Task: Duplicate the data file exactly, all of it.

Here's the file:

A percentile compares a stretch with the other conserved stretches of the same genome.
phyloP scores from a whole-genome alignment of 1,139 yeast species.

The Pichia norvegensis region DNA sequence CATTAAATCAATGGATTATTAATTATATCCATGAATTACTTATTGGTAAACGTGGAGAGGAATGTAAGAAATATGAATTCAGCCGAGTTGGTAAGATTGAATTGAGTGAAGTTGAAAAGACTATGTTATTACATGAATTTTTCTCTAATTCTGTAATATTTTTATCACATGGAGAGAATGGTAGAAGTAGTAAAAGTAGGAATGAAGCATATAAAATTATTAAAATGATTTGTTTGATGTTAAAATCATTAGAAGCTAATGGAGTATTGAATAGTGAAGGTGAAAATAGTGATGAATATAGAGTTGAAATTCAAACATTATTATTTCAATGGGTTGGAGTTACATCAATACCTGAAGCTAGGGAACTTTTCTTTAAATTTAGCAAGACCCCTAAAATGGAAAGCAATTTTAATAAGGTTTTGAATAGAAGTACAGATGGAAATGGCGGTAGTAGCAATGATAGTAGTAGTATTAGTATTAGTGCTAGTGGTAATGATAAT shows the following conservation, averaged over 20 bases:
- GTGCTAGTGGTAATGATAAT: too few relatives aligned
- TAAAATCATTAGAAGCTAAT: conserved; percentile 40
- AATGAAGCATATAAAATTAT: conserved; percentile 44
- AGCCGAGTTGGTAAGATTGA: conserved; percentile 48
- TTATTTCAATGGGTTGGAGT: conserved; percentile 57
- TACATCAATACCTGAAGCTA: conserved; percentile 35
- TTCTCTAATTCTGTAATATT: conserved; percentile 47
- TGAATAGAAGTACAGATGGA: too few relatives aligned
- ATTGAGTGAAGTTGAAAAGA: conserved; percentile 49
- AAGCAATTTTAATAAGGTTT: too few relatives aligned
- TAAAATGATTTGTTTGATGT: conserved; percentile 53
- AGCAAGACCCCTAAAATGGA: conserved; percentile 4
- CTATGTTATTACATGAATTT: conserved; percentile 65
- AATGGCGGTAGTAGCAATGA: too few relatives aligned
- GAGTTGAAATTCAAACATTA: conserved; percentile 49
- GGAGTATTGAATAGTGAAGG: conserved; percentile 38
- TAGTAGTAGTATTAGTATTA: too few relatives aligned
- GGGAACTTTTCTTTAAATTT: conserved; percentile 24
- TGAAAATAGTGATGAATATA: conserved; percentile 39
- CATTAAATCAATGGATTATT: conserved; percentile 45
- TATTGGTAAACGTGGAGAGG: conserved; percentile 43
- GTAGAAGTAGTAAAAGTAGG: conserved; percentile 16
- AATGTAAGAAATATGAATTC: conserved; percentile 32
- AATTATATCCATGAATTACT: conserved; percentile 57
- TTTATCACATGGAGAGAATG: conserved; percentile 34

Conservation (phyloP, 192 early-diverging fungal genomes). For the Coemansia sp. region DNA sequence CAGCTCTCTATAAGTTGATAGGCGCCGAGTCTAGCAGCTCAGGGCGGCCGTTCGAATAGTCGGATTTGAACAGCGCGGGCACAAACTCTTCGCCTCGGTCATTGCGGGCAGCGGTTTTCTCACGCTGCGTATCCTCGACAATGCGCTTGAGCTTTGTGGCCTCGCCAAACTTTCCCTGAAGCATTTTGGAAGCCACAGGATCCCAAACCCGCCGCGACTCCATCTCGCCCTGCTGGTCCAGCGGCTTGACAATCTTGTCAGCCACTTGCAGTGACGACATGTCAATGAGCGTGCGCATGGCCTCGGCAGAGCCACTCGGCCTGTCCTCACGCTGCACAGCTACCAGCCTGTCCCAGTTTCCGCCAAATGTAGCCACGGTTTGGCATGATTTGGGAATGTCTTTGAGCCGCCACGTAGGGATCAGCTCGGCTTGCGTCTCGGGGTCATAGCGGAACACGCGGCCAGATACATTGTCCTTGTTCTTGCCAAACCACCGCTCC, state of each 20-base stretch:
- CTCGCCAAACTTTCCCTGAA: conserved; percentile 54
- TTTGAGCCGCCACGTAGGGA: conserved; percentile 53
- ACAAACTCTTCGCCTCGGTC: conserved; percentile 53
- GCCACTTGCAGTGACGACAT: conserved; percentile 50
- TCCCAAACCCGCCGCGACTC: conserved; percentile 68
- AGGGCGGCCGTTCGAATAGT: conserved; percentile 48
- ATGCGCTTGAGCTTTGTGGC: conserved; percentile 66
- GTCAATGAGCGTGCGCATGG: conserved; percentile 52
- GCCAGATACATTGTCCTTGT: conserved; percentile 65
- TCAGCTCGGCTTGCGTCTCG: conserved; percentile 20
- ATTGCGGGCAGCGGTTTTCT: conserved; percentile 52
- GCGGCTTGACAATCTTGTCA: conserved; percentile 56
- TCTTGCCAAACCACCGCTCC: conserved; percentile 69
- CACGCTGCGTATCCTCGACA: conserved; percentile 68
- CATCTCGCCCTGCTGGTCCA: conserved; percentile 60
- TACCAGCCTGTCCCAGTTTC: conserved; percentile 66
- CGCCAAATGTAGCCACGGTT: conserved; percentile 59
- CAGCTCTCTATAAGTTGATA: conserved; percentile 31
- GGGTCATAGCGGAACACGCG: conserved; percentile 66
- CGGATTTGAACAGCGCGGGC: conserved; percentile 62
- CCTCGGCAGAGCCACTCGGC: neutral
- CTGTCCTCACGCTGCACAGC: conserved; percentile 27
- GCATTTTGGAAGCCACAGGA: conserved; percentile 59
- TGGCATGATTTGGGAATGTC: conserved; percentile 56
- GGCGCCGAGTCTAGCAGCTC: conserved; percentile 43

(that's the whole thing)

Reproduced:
A percentile compares a stretch with the other conserved stretches of the same genome.
phyloP scores from a whole-genome alignment of 1,139 yeast species.

The Pichia norvegensis region DNA sequence CATTAAATCAATGGATTATTAATTATATCCATGAATTACTTATTGGTAAACGTGGAGAGGAATGTAAGAAATATGAATTCAGCCGAGTTGGTAAGATTGAATTGAGTGAAGTTGAAAAGACTATGTTATTACATGAATTTTTCTCTAATTCTGTAATATTTTTATCACATGGAGAGAATGGTAGAAGTAGTAAAAGTAGGAATGAAGCATATAAAATTATTAAAATGATTTGTTTGATGTTAAAATCATTAGAAGCTAATGGAGTATTGAATAGTGAAGGTGAAAATAGTGATGAATATAGAGTTGAAATTCAAACATTATTATTTCAATGGGTTGGAGTTACATCAATACCTGAAGCTAGGGAACTTTTCTTTAAATTTAGCAAGACCCCTAAAATGGAAAGCAATTTTAATAAGGTTTTGAATAGAAGTACAGATGGAAATGGCGGTAGTAGCAATGATAGTAGTAGTATTAGTATTAGTGCTAGTGGTAATGATAAT shows the following conservation, averaged over 20 bases:
- GTGCTAGTGGTAATGATAAT: too few relatives aligned
- TAAAATCATTAGAAGCTAAT: conserved; percentile 40
- AATGAAGCATATAAAATTAT: conserved; percentile 44
- AGCCGAGTTGGTAAGATTGA: conserved; percentile 48
- TTATTTCAATGGGTTGGAGT: conserved; percentile 57
- TACATCAATACCTGAAGCTA: conserved; percentile 35
- TTCTCTAATTCTGTAATATT: conserved; percentile 47
- TGAATAGAAGTACAGATGGA: too few relatives aligned
- ATTGAGTGAAGTTGAAAAGA: conserved; percentile 49
- AAGCAATTTTAATAAGGTTT: too few relatives aligned
- TAAAATGATTTGTTTGATGT: conserved; percentile 53
- AGCAAGACCCCTAAAATGGA: conserved; percentile 4
- CTATGTTATTACATGAATTT: conserved; percentile 65
- AATGGCGGTAGTAGCAATGA: too few relatives aligned
- GAGTTGAAATTCAAACATTA: conserved; percentile 49
- GGAGTATTGAATAGTGAAGG: conserved; percentile 38
- TAGTAGTAGTATTAGTATTA: too few relatives aligned
- GGGAACTTTTCTTTAAATTT: conserved; percentile 24
- TGAAAATAGTGATGAATATA: conserved; percentile 39
- CATTAAATCAATGGATTATT: conserved; percentile 45
- TATTGGTAAACGTGGAGAGG: conserved; percentile 43
- GTAGAAGTAGTAAAAGTAGG: conserved; percentile 16
- AATGTAAGAAATATGAATTC: conserved; percentile 32
- AATTATATCCATGAATTACT: conserved; percentile 57
- TTTATCACATGGAGAGAATG: conserved; percentile 34

Conservation (phyloP, 192 early-diverging fungal genomes). For the Coemansia sp. region DNA sequence CAGCTCTCTATAAGTTGATAGGCGCCGAGTCTAGCAGCTCAGGGCGGCCGTTCGAATAGTCGGATTTGAACAGCGCGGGCACAAACTCTTCGCCTCGGTCATTGCGGGCAGCGGTTTTCTCACGCTGCGTATCCTCGACAATGCGCTTGAGCTTTGTGGCCTCGCCAAACTTTCCCTGAAGCATTTTGGAAGCCACAGGATCCCAAACCCGCCGCGACTCCATCTCGCCCTGCTGGTCCAGCGGCTTGACAATCTTGTCAGCCACTTGCAGTGACGACATGTCAATGAGCGTGCGCATGGCCTCGGCAGAGCCACTCGGCCTGTCCTCACGCTGCACAGCTACCAGCCTGTCCCAGTTTCCGCCAAATGTAGCCACGGTTTGGCATGATTTGGGAATGTCTTTGAGCCGCCACGTAGGGATCAGCTCGGCTTGCGTCTCGGGGTCATAGCGGAACACGCGGCCAGATACATTGTCCTTGTTCTTGCCAAACCACCGCTCC, state of each 20-base stretch:
- CTCGCCAAACTTTCCCTGAA: conserved; percentile 54
- TTTGAGCCGCCACGTAGGGA: conserved; percentile 53
- ACAAACTCTTCGCCTCGGTC: conserved; percentile 53
- GCCACTTGCAGTGACGACAT: conserved; percentile 50
- TCCCAAACCCGCCGCGACTC: conserved; percentile 68
- AGGGCGGCCGTTCGAATAGT: conserved; percentile 48
- ATGCGCTTGAGCTTTGTGGC: conserved; percentile 66
- GTCAATGAGCGTGCGCATGG: conserved; percentile 52
- GCCAGATACATTGTCCTTGT: conserved; percentile 65
- TCAGCTCGGCTTGCGTCTCG: conserved; percentile 20
- ATTGCGGGCAGCGGTTTTCT: conserved; percentile 52
- GCGGCTTGACAATCTTGTCA: conserved; percentile 56
- TCTTGCCAAACCACCGCTCC: conserved; percentile 69
- CACGCTGCGTATCCTCGACA: conserved; percentile 68
- CATCTCGCCCTGCTGGTCCA: conserved; percentile 60
- TACCAGCCTGTCCCAGTTTC: conserved; percentile 66
- CGCCAAATGTAGCCACGGTT: conserved; percentile 59
- CAGCTCTCTATAAGTTGATA: conserved; percentile 31
- GGGTCATAGCGGAACACGCG: conserved; percentile 66
- CGGATTTGAACAGCGCGGGC: conserved; percentile 62
- CCTCGGCAGAGCCACTCGGC: neutral
- CTGTCCTCACGCTGCACAGC: conserved; percentile 27
- GCATTTTGGAAGCCACAGGA: conserved; percentile 59
- TGGCATGATTTGGGAATGTC: conserved; percentile 56
- GGCGCCGAGTCTAGCAGCTC: conserved; percentile 43